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Madonna delle Grazie a Vigna Mangani

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Madonna delle Grazie a Vigna Mangani was a later 20th century public chapel located at Via di Vigna Mangani 21, in the Pietralata quarter near the Via Nomentana.

The dedication was to the Blessed Virgin Mary, under her title of Our Lady of Graces.

History Edit

This was a dependent chapel of the parish of San Fedele da Sigmaringa, established in a self-contained little suburb tucked away against a railway line. Apparently it was consecrated in the early Sixties.

Regular liturgical events ceased at the end of the 20th century, but the edifice was listed as consecrated by the Diocese until 2012. In that year there was a serious fire which has left the building derelict, and the chapel's entry in the diocesan website has been deleted.

The chapel was still standing in 2016, and presumably awaits the allocation of funds to demolish it.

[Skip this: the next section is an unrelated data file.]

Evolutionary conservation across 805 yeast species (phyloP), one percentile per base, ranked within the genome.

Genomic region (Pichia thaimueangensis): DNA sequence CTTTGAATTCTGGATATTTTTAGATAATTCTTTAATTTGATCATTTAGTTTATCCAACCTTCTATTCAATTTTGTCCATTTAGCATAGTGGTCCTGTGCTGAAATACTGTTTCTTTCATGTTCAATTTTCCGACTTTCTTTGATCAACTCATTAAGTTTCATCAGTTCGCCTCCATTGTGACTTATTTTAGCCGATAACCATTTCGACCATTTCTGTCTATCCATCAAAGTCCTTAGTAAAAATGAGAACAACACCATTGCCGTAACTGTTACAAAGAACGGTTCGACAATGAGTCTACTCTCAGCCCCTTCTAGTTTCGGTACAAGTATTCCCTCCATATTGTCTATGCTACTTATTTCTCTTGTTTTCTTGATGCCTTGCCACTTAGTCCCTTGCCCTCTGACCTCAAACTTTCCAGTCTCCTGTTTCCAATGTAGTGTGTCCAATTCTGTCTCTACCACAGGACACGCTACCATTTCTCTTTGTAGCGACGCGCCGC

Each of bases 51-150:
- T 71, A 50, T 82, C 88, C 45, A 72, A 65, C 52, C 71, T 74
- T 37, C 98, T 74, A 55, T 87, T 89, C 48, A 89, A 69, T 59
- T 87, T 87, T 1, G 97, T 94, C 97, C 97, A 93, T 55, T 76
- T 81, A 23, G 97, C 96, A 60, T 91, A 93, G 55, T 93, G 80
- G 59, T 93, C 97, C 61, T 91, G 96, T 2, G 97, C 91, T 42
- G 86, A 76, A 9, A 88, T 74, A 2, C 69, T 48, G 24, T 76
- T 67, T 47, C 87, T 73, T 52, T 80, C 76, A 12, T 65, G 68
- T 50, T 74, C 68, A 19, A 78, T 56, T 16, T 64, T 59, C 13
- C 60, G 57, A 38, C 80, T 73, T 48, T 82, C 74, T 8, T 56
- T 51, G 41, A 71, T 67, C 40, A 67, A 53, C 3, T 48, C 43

Appearance Edit

The street is a rather strange and narrow cul-de-sac following the railway. The chapel stands parallel to the latter, overlooking a car-park which the local residents find useful.

The edifice consists of a hut in pink brick of six bays, with a pitched and tiled roof. The left hand side wall displays five rectangular windows, but the far bay has a side entrance. The right hand side wall was party with an appended ancillary range which occupied the whole length of the chapel on that side. This shared the right hand roof pitch of the chapel, which covered it in a cat-slide.

After the chapel fell into disuse, this range was taken over by squatters. The near part contained a carpenter's workshop, and the far part housed a family which had been evicted from elsewhere. The windows in between the chapel and the range were filled with breeze-blocks.

The 2012 fire destroyed the workshop, which has been demolished, and also compromised the chapel roof on that side. The family accommodation was left standing, but has lost most of its roof.

The façade has a single entrance with a small canopy supported by wooden struts. Above is a large round window with a curlicued iron grille.

There is a small campanile or bell-cote over the left hand end of the far wall, consisting of two brick piers supporting a little gabled tiled cap. The bell was still there in 2016, which is an odd survival.

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